Next Friday will be the Transgender Day of Remembrance. It started with a 1999 candlelight vigil in San Francisco organized by Gwen Smith to call attention to the still unsolved murder of Boston’s Rita Hester that occurred on November 28, 1998 and the unacceptable media misgendering that happened in the wake of it. What infuriated transpeople at the time was that much of that media misgendering happened in a gay owned newspaper.
We were also beginning to forget the names and details of many of the trans people who had been murdered pre-TDOR, and the Remembering Our Dead web project was started to preserve that history and ensure we didn’t allow the memories of the dead to fade.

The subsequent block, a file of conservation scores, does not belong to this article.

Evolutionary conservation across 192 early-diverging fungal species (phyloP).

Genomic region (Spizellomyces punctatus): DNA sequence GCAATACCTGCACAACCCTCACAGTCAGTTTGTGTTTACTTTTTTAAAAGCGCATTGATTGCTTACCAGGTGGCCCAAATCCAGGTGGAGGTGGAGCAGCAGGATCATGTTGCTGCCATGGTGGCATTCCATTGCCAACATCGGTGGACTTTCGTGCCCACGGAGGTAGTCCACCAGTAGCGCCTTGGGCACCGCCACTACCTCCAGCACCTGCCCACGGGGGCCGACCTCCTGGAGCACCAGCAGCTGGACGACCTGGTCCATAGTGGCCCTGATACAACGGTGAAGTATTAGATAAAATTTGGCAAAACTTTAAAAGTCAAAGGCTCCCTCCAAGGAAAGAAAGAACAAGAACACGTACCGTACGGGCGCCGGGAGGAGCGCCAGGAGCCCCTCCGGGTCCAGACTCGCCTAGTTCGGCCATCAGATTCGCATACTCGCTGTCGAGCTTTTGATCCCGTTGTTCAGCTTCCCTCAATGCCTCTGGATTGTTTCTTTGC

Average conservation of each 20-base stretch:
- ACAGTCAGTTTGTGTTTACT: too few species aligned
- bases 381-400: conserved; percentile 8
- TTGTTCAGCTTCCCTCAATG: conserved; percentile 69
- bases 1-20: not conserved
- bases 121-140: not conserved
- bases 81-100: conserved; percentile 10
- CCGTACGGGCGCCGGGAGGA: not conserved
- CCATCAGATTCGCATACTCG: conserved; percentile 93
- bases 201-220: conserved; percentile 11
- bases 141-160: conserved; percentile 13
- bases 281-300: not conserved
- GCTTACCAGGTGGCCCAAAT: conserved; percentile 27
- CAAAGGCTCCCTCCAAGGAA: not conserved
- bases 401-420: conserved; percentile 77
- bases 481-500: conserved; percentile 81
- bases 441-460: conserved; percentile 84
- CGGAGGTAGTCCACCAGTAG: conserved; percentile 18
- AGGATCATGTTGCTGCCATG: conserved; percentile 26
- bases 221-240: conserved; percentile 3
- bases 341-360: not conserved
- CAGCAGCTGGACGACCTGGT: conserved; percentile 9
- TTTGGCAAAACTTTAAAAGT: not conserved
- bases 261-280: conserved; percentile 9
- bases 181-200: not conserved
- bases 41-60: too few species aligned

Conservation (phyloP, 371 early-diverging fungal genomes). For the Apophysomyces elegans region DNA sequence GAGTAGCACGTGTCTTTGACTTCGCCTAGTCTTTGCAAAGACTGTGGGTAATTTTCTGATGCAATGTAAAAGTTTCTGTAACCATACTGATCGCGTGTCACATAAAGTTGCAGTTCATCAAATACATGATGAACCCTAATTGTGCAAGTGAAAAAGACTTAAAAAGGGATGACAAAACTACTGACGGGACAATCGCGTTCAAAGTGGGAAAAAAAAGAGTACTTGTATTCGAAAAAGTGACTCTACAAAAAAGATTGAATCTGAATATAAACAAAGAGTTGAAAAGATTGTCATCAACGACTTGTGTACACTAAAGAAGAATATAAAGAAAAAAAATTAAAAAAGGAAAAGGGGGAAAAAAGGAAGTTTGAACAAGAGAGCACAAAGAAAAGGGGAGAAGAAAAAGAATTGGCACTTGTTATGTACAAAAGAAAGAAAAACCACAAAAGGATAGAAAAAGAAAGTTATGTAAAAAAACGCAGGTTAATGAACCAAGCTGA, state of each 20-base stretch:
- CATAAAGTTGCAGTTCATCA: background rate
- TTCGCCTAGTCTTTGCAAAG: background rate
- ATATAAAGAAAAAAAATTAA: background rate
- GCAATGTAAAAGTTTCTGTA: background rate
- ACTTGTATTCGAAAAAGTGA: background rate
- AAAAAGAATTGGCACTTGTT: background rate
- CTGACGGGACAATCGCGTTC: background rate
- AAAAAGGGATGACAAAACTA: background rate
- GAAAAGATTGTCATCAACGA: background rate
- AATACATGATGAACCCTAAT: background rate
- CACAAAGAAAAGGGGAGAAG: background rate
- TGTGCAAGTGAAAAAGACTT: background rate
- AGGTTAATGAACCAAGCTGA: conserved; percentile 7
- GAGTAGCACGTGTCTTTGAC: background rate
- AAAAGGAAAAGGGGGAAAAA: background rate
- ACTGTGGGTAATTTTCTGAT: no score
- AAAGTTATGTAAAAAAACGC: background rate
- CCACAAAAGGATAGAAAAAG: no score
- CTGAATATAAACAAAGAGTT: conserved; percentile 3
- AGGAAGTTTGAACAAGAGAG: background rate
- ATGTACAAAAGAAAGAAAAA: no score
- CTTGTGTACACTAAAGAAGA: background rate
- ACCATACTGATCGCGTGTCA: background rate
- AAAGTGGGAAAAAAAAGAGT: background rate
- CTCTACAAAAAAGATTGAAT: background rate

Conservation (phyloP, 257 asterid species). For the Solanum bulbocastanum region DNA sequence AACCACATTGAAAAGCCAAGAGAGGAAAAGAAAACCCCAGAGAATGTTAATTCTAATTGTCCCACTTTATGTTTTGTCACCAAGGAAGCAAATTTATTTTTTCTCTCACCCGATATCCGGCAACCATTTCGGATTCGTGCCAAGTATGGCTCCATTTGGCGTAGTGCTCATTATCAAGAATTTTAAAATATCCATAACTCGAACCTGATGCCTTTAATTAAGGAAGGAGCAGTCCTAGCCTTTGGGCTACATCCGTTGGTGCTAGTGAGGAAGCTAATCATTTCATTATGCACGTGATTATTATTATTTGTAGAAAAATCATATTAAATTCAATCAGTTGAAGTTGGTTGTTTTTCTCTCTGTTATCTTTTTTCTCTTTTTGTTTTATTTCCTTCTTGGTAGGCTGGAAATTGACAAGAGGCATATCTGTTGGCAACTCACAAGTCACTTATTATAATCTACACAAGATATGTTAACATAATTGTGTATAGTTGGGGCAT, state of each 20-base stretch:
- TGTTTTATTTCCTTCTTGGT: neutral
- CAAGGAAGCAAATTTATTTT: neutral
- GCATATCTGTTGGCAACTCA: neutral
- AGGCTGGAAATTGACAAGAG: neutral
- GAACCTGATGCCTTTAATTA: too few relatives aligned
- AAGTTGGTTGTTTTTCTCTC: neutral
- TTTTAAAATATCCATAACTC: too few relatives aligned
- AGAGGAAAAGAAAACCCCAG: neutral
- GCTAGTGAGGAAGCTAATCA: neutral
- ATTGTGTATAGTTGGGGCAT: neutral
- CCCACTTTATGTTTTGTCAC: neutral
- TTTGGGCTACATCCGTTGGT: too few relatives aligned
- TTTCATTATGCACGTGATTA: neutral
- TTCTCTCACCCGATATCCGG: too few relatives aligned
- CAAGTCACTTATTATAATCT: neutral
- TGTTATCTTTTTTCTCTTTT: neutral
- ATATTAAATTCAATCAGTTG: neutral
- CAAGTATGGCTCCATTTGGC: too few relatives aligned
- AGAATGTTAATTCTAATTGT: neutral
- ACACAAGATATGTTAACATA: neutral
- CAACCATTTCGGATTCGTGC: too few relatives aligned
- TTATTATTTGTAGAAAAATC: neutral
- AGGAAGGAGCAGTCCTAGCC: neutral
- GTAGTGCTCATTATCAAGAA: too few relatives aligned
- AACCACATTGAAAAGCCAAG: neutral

The 2015 TDOR list of names of our fallen sisters has been compiled with sadly 22 of them from the United States. Sadly Brazil once again leads the pack in being the deadliest place on Earth to be a trans person. The youngest person on this 2015 TDOR list of names is just 13 years old.
Ever since that initial TDOR event, it has spread around the United States and the world to become a memorial event in which we pay homage to and remember the trans persons killed from November 21 of the previous year to November 20.
Once again, it’s time for us to remember those who we have lost, and resolve to do whatever we can to increase understanding and acceptance of trans people in society to the point that the TDOR is no longer necessary.
But we are a long way from making that ultimate goal happen.